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Oct. 31, 2001

by Trent Packer

University of Virginia special teams coach Corwin Brown entered uncharted territory upon his arrival in Charlottesville. The former National Football League special teams standout assumed the reins of UVa’s special teams in January of this year. At that point, he became the first Virginia assistant coach assigned solely to special teams in the program’s history.

Brown retired from the Detroit Lions after the 2000 season, giving him the opportunity to coach full time. Having spent time playing in head coach Al Groh’s defenses with the New England Patriots and New York Jets, Brown was given the opportunity to make Virginia his first coaching stop. He arrived with an extensive resume of special teams accomplishments to draw on.

“With my experience on special teams, I can tell [the players] something, and they know I have a pretty good idea of what I’m talking about,” Brown says.

In order to establish a strong special teams unit, every player on that unit has to be ready to lay it all on the line come fourth down. In that vain, one of Brown’s first orders of business was to help his players understand what it takes to be a successful special teams player.

“You’ve got to live for fourth down,” Brown says. “When third down comes around, you want to have guys pumped on the sideline waiting for the next down to come around. When you get that chance to go out there and play, you have to get after them.”

Brown knows precisely what this feeling is like. As a member of the Jets, he was the first alternate for the 1998 Prowl Bowl. He notched at least 10 special teams tackles in every year of his professional career except his rookie season in 1993. Last season Brown made 32 tackles for the Lions, including 10 special teams stops.His arrival in Charlottesville has engendered an extremely positive response from his players. Not only do Virginia’s experienced special teams players have their own full time coach for the first time in their UVa careers, they were given a coach who is a proven player in his own right and knows what it takes to be a competitive special teams performer.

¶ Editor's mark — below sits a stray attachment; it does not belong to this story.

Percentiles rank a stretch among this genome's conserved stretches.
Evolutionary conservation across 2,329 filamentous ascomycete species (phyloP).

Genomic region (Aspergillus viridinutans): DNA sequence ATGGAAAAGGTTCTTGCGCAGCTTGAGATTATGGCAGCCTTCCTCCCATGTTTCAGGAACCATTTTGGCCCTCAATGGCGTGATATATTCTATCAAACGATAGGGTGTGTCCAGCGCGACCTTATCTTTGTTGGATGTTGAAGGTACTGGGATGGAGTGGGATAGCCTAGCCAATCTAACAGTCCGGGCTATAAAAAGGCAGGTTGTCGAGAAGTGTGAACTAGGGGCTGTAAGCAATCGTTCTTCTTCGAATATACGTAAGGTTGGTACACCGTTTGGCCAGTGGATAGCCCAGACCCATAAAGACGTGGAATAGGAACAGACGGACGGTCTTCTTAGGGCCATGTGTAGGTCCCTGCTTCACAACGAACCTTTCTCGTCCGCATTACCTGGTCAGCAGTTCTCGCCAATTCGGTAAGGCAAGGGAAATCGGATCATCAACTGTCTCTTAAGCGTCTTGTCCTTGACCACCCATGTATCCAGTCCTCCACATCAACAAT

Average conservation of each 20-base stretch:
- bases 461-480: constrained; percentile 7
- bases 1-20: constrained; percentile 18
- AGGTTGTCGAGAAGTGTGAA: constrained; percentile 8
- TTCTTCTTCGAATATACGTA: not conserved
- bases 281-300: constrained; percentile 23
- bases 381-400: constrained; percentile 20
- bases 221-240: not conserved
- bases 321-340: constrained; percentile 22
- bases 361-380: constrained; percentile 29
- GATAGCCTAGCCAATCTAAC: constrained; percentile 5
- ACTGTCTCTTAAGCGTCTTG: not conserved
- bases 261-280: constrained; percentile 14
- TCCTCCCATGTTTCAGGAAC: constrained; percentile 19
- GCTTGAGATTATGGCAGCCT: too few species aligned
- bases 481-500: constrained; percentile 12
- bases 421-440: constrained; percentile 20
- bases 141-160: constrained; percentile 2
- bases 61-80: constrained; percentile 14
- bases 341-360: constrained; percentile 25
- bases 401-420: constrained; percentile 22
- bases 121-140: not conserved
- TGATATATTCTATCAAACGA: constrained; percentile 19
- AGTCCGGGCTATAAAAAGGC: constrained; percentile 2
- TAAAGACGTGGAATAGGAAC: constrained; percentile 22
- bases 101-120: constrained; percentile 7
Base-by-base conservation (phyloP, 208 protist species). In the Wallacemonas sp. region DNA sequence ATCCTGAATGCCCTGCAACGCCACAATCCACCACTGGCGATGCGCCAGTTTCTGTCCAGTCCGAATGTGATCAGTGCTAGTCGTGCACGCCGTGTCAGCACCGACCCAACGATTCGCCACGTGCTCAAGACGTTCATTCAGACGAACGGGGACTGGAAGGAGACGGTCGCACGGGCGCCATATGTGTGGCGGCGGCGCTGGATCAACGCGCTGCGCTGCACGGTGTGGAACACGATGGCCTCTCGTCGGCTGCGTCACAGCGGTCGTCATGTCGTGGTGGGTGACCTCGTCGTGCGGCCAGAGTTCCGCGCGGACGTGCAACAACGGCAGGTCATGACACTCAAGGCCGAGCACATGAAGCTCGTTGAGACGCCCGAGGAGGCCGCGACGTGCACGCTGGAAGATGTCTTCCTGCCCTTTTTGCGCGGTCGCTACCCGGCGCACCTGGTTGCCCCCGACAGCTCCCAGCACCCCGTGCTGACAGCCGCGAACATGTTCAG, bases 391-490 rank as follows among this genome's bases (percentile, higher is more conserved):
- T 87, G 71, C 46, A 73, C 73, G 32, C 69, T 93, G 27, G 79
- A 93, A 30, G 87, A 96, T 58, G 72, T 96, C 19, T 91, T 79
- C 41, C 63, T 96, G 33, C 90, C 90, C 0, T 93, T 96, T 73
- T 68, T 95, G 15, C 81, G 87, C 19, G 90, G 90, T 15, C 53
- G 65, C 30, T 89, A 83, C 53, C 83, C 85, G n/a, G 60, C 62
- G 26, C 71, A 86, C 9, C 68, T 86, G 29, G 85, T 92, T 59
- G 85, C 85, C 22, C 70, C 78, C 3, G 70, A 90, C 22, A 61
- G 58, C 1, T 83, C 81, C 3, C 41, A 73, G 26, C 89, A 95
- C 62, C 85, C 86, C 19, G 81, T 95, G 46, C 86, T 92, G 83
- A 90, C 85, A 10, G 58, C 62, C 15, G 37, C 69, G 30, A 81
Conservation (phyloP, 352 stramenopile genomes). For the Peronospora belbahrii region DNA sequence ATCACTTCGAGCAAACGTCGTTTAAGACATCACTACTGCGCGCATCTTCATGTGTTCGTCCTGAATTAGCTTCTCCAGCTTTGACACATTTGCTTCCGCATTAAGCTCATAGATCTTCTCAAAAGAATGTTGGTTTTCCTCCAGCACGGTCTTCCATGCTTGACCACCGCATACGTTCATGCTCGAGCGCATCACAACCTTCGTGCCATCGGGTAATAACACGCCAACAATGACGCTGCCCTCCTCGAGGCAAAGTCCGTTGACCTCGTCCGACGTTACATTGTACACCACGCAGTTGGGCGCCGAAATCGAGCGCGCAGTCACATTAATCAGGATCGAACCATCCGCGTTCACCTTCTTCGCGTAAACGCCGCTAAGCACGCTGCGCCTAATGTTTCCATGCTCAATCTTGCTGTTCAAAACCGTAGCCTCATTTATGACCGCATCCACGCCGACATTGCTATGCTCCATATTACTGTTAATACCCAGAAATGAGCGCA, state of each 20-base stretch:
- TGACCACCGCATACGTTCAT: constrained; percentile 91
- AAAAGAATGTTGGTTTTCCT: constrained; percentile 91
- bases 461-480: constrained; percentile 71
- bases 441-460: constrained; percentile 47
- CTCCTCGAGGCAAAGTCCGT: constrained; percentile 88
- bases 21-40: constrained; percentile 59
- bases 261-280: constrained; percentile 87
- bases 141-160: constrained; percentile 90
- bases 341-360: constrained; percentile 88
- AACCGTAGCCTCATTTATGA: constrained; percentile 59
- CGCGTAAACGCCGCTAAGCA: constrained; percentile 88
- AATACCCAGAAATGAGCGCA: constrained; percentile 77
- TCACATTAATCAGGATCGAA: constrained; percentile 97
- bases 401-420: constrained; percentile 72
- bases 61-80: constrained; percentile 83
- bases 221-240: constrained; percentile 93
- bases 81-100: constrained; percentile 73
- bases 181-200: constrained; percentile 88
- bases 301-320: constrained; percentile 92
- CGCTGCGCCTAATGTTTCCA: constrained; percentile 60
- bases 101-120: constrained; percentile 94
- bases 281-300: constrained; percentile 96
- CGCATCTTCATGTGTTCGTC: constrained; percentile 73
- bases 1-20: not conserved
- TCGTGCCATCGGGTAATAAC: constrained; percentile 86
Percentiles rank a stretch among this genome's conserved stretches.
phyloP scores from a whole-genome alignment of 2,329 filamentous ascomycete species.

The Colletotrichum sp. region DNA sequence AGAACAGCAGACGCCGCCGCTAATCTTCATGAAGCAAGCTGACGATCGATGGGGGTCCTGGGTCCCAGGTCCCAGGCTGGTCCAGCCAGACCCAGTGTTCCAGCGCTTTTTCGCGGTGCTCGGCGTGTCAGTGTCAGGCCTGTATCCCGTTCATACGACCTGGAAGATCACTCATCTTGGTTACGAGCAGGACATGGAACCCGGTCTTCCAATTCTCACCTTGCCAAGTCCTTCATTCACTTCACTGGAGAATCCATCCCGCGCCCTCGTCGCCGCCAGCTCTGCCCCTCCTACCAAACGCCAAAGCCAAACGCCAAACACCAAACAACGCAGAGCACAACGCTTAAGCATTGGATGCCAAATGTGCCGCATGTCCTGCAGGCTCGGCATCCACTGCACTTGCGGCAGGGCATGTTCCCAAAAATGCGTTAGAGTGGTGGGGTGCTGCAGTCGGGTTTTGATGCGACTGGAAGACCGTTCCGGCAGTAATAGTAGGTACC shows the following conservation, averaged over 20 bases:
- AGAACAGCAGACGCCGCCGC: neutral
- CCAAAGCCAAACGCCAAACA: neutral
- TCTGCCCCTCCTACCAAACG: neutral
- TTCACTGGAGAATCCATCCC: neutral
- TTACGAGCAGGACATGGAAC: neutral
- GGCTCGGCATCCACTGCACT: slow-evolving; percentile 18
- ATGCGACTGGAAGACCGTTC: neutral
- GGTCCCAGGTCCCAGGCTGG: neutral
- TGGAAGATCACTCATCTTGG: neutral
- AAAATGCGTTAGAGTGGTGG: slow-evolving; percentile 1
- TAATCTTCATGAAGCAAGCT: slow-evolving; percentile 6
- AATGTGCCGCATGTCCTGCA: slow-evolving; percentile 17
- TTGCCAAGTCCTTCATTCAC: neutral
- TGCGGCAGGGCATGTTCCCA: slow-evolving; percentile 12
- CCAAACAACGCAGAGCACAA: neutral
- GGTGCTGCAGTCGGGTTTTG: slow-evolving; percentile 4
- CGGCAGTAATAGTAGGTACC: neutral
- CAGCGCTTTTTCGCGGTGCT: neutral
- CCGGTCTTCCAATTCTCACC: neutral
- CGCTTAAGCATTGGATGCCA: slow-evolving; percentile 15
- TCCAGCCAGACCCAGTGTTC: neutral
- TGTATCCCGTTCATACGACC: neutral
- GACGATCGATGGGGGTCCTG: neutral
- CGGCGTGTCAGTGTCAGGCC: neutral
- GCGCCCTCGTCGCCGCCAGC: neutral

“There is a lot of enthusiasm among the guys,” Brown says. “It doesn’t matter if you are a star or not, your team is going to be defined by the special teams unit.”

Personnel wise, Brown inherited a number of players who have had significant experience on the college level. Foremost among those players are place-kicker David Greene and punter Mike Abrams. Greene is handling kickoff duties for his fourth consecutive season and is Virginia’s place-kicker for the second consecutive year, while Abrams is in the midst of his second season as the full-time punter.

“[Having two experienced kickers] makes you feel good,” Brown says. “You want to have guys who can kick, otherwise you are not going to be any good. David and Mike are both good guys with good heads on their shoulders.”

As far as Brown’s vision for Virginia’s special teams units, the first-year coach wants his squad to be ferocious from the get-go. Although he is working with players who have not had the benefit of a full-time coach before, Brown feels that by playing hard, his teams can be effective.

“We are going to try and put an emphasis on [special teams] and do it right the first time,” Brown says. “We are going to try and be an attacking special teams unit. The biggest thing is we’ve got to be good. Any time you put an emphasis on something, you want to do it hard and do it well.”

So what does that mean for fans of Virginia football come Saturdays? According to Brown, the proof will be in the pudding.

“When you get good, the fans will notice,” Brown says. “When you start blocking punts, you will notice the improvements we have made. When you are just average or mediocre, nobody cares. We want to make people care. We want to make it so fans are excited on fourth down because they know we are going to do something crazy.”

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